Comments: Revenge Of The A-List(er/ers)

Wouldn't he have not so many sources if he was just linking A-listers?

Posted by joe at April 20, 2004 01:57 AM

I don't see how that would follow.

Remember, Big Bloggerdom == Big Media (in structure, not in reach or impact!)

"Would a newspaper have so many readers if it was just quoting political insiders and a small coterie of experts?"

Well, yes, the number of man-on-the-street and ordinary citizen quotes doesn't seem to be deeply connected to a newspaper's readership.

Which hardly means a newspaper will never, ever, mention an ordinary citizen or off the beaten path expert in a story.

Posted by Seth Finkelstein at April 20, 2004 02:07 AM

I was getting at the fact that the ratios you calculate for your blog vs. Doc are similar...

Posted by joe at April 20, 2004 02:22 AM

But that's both incoming. That was just a note that the two metrics, links and sources, give similar results here - around a *37 times* differential (I'm floored :-).)

Posted by Seth Finkelstein at April 20, 2004 05:03 AM

But Seth, the point is that it's *just as easy* for an upstart to capture eyeballs.

It's *tough* to start a Newspaper which can cater to NYTime's distribution or a TV network to rival its equivalents in other media.

The gain, however, does depend on merits in both cases--audiences *have* to be built incrementally. How can a change in medium do anything to fix that? People have limited time to devote to things; the more people select you, the further up the list you get. Someone whom many people pay attention to obviously has more influence than someone with a smaller initial audience. It's true in economics, it's true in the way celebrities become who they are, and it remains true for weblogs. What they change is how easy it is to communicate and be involved--they're enablers.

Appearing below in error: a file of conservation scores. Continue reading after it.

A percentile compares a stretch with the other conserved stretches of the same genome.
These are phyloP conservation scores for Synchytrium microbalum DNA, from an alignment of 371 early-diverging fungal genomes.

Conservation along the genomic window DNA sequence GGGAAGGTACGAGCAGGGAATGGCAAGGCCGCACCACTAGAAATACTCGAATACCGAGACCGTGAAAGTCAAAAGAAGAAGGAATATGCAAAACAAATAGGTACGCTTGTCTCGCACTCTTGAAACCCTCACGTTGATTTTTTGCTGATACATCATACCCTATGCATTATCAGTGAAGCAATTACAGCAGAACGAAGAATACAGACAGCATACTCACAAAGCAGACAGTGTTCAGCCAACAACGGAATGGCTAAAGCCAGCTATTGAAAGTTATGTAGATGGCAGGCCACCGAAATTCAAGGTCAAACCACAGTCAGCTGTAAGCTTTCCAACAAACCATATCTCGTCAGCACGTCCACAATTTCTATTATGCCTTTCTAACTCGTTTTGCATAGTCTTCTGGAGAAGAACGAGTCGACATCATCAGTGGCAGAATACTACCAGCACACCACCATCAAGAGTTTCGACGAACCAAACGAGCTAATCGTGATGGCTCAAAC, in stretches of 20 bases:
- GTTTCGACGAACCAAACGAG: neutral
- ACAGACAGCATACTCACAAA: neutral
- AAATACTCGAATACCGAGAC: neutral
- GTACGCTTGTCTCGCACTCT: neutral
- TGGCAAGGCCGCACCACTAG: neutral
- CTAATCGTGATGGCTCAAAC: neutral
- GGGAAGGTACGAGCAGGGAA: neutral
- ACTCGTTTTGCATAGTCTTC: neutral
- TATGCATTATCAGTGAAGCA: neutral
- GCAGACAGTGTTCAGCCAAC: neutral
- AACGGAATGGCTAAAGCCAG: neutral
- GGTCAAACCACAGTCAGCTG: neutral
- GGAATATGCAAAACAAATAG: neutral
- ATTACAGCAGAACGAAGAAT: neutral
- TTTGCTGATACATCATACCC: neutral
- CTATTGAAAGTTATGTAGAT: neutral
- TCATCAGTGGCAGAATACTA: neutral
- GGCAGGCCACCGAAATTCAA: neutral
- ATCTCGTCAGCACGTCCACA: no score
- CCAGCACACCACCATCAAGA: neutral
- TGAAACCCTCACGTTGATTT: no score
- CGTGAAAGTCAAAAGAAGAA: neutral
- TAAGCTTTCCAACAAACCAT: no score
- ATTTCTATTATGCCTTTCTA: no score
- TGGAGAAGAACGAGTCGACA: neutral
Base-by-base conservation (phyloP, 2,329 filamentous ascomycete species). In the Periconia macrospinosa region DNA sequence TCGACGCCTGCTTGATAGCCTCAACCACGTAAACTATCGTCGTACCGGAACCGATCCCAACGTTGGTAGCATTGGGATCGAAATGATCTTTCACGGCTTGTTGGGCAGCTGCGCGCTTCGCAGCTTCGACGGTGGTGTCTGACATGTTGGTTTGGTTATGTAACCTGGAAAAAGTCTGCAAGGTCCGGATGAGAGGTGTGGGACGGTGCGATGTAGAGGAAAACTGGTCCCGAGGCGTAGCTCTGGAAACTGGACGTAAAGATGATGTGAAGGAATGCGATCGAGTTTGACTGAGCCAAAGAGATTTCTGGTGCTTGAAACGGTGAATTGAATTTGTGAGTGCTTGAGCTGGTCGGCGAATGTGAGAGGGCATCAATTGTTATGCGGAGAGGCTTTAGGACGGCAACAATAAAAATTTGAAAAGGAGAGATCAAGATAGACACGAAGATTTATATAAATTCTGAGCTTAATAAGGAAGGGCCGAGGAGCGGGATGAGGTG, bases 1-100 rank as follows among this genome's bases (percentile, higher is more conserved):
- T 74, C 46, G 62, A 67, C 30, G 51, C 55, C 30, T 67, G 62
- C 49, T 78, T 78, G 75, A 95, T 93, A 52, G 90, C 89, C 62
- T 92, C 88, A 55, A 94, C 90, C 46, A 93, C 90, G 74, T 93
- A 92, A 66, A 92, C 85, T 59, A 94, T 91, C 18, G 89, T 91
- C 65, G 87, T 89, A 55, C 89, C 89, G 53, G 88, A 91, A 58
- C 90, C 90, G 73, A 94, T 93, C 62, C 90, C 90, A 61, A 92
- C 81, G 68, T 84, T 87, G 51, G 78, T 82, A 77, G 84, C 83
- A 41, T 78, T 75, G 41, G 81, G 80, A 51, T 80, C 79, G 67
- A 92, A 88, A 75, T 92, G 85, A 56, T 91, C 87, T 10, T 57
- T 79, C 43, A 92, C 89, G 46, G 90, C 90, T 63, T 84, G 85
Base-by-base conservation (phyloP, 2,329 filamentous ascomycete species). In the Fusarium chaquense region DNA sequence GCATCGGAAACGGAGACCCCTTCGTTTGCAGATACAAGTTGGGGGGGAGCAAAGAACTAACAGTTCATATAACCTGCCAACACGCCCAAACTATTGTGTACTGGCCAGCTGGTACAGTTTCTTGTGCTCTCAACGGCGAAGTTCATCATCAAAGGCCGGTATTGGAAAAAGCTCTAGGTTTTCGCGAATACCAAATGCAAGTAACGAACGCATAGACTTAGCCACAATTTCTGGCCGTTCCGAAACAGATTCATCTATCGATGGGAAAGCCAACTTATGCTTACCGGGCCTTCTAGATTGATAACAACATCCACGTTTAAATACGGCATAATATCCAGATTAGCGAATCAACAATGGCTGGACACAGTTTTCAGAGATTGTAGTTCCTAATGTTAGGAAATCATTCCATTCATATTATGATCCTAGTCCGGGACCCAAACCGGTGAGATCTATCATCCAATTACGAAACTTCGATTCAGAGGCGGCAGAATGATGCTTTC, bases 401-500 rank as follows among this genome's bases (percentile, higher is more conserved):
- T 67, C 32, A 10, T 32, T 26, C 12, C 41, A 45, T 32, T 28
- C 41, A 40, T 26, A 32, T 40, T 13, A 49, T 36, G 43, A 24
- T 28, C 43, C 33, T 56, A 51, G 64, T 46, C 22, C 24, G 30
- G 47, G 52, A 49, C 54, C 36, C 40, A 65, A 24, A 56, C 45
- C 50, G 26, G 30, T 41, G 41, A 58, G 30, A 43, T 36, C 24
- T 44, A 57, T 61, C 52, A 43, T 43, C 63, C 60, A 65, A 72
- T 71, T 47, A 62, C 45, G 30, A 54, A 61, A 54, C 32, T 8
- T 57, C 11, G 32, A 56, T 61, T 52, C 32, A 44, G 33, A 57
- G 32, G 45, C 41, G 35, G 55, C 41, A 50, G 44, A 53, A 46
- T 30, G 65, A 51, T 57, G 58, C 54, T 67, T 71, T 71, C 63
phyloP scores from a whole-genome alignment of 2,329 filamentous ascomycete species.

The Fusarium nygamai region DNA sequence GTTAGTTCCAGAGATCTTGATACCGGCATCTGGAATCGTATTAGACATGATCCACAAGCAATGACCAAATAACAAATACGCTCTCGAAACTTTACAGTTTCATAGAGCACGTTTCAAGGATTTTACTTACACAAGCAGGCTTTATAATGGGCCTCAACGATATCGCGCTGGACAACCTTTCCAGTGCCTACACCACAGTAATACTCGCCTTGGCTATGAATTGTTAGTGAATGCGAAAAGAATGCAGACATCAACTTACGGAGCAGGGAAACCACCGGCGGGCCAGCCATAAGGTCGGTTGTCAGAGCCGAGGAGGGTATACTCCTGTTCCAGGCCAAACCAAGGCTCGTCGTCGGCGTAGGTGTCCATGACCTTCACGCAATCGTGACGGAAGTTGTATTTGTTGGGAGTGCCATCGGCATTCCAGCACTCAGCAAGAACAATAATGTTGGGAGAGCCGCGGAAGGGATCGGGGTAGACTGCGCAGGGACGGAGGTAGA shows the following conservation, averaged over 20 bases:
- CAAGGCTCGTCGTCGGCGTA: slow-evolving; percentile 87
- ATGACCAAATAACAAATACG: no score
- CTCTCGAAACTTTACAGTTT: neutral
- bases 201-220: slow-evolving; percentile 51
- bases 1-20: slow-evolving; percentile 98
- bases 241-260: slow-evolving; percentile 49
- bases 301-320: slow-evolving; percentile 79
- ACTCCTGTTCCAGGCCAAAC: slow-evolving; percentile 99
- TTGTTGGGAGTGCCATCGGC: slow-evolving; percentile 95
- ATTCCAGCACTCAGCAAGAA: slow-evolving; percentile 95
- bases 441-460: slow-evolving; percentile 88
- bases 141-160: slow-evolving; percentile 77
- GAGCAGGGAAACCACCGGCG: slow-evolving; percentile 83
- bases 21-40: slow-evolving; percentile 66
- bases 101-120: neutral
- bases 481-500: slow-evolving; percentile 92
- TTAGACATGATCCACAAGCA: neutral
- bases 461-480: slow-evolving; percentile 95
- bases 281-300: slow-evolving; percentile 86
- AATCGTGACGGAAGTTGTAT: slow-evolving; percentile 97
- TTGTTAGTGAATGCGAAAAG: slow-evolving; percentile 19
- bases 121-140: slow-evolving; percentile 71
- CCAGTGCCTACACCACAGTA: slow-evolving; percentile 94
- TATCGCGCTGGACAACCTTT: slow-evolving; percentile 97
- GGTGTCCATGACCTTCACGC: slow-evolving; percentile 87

Posted by Firas at April 20, 2004 05:20 AM

"But Seth, the point is that it's *just as easy* for an upstart to capture eyeballs."

Just like it's *just as easy* for me to become President as it was for George W. Bush!

The mathematics of the power-law says the above idea is deeply, profoundly, extraordinarily wrong. That the effort increases exponentially with total system growth (which doesn't mean it's absolutely impossible. Just like winning the lottery isn't impossible either).

The argument you make suffers from the "production == audience" fallacy. It assumes there is exactly one bottleneck. There isn't. In fact, the removal of a production barrier is exactly matched by the creation of a noise barrier, which leads to the same result when all is said and done.

That is, schematically, the result is not that "N - 1 (production barrier) = 0 (no barriers)".

Rather, the result is "N - 1 (production barrier) + 1 (noise barrier) = N (EXACT SAME STRUCTURE)"

Posted by Seth Finkelstein at April 20, 2004 05:37 AM


This line of discussion has been enjoyable if for no other reason than it's raised hackles. Little bristly hairs on the napes of necks everywhere are straining to the point of popping out onto collars and shoulders.

Admittedly, I'm sympathetic to your argument both because I am an obviously unmeritorious author (low readership; few links) and a big fan of network science, including the universal truth in the unsung power law. The thing is, I've largely given up giving a shit whether anybody looks at or links to my blog. Yes, I put it out there because like many writers, I genuinely believe that there are people who want or need to read me. Fortunately I've been endowed with a high volume of self-certainty so that I can get through not being A-listed by assuring myself that it's their loss. But I digress. More important is that you've asked the elephant at the party to take a bow.